Antitrust Lawyer Blog Commentary on Current Developments

Articles Tagged with antitrust

On March 5, 2018, Sparton Corporation (“Sparton”) announced the termination by Sparton and Ultra Electronics Holdings plc (“Ultra”) of their July 7, 2017 merger agreement.

According to Sparton, during the review of the proposed merger by the United States Department of Justice (“DOJ”), the United States Navy (“Navy”) expressed the view that instead of the parties proceeding with the merger, each of Sparton and Ultra should enhance its ability to independently develop, produce and sell sonobuoys and over time work toward the elimination of their use of the companies’ ERAPSCO joint venture for such activities. DOJ staff then informed Sparton and Ultra that it intended to recommend that the DOJ block the merger. The parties expected the DOJ would follow this recommendation and seek an injunction in court to block the merger. As a result of the view of the Navy and the DOJ’s position, Ultra and Sparton determined it was in the best interests of the parties to proceed to terminate the merger agreement.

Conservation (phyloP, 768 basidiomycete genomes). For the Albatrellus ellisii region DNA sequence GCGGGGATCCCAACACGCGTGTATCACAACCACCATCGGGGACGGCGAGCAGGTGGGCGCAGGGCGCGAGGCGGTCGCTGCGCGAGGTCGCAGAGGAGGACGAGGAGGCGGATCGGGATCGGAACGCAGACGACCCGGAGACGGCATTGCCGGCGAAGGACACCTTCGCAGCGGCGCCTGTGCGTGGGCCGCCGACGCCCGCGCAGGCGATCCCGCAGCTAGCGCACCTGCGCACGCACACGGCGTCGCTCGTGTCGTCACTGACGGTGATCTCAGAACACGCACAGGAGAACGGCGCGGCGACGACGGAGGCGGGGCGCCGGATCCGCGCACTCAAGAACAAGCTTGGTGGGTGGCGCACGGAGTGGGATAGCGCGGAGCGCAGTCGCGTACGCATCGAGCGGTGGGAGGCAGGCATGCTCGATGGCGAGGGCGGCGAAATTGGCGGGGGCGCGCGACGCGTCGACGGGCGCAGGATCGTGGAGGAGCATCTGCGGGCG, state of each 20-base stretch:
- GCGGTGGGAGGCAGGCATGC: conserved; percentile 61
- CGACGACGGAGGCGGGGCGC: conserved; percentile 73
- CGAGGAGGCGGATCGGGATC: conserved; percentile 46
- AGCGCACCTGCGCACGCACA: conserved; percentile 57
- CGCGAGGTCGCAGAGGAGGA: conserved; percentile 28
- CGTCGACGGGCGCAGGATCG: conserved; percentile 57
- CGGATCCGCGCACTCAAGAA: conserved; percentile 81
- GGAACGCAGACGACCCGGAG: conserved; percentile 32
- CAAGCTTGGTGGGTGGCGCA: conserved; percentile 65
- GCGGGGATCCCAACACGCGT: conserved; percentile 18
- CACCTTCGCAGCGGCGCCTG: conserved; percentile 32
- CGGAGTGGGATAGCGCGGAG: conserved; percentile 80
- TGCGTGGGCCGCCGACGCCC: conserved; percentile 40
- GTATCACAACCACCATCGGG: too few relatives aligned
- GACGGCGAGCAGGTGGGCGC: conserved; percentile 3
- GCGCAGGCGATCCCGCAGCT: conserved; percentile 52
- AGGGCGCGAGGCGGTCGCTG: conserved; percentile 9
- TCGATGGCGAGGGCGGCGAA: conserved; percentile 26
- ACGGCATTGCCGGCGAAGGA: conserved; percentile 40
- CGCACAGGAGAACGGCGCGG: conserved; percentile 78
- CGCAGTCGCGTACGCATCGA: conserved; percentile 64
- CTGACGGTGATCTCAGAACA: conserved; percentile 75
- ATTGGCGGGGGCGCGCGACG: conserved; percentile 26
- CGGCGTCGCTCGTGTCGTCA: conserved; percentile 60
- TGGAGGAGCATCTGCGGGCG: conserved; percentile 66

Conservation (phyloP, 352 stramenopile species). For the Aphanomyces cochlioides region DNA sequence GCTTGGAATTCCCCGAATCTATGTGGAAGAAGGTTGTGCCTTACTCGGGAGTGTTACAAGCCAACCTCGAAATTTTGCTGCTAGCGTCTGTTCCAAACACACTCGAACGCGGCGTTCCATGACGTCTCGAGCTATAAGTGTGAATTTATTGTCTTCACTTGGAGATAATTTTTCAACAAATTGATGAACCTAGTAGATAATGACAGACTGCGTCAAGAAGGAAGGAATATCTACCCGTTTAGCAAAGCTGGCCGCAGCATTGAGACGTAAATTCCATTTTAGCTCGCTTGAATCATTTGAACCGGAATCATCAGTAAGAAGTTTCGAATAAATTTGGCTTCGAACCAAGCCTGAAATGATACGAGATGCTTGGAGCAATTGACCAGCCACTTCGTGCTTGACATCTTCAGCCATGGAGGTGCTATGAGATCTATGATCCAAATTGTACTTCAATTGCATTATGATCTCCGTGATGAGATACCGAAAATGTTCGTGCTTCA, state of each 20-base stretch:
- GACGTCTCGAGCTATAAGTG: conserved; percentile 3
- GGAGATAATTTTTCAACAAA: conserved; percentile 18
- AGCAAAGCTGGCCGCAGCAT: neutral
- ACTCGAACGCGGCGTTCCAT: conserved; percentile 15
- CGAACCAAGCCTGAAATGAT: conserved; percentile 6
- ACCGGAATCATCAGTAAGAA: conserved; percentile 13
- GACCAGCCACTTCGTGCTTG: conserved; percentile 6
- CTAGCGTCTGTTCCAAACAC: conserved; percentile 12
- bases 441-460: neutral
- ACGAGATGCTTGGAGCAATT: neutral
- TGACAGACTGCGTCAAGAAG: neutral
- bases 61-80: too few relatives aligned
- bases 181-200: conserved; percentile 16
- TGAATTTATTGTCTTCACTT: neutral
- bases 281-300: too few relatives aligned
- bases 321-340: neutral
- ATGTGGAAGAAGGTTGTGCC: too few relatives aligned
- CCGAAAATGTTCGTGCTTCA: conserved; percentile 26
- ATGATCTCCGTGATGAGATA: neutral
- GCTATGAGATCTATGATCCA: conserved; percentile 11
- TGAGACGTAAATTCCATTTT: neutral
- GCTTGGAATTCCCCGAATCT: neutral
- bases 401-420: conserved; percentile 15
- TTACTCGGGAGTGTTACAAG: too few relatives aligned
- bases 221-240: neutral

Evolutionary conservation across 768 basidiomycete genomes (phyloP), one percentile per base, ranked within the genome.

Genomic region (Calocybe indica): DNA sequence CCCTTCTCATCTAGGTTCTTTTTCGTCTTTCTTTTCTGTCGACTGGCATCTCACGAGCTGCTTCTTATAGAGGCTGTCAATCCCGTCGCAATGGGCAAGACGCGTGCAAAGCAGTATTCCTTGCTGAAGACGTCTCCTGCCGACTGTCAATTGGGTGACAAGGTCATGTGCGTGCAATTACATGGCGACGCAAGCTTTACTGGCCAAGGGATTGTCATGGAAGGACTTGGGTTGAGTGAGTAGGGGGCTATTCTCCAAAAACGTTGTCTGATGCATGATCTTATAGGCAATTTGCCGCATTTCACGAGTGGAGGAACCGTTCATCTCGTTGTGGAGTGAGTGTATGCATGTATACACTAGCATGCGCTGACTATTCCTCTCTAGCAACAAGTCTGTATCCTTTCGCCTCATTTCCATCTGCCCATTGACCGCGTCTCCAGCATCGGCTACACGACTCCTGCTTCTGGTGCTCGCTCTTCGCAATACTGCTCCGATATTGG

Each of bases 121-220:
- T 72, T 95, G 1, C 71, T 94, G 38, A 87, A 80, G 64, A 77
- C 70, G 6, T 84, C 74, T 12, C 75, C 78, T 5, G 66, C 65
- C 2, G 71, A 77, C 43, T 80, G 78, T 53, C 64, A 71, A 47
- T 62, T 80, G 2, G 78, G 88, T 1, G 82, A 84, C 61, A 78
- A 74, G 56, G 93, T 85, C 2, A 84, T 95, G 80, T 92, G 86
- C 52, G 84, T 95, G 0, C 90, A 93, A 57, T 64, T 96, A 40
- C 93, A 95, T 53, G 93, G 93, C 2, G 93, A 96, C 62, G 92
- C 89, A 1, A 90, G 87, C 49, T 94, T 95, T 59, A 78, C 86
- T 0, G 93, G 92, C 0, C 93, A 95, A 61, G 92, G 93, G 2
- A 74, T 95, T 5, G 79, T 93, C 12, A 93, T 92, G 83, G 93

Also according to Sparton, the parties understand that the DOJ intends to open an investigation to evaluate their ERAPSCO joint venture. Sparton said that based on historical practice, the company anticipates the Navy will assist in funding Sparton’s transition to independently develop, produce and sell sonobuoys.

On March 5, 2018, the United States Federal Trade Commission (“FTC”) filed an administrative complaint alleging that J.M. Smucker Co.’s (“Smucker”) proposed $285 million acquisition of Conagra Brands, Inc.’s (“Conagra”) Wesson cooking oil brand may substantially lessen competition and reduce competition for canola and vegetable oils in the United States.

Smucker currently owns the Crisco brand, and by acquiring the Wesson brand, it would control at least 70% of the market for branded canola and vegetable oils sold to grocery stores and other retailers.  Smucker and Conagra both manufacture and sell a wide range of food products, including canola and vegetable oil, other types of oils, and shortening.  The FTC also claims that other branded canola and vegetable oils available in the United States, such as Mazola and LouAna, each control only a small share of the market, and do not hold the same brand equity.  Furthermore, building sufficient brand equity to expand would require substantial investment and take at least several years.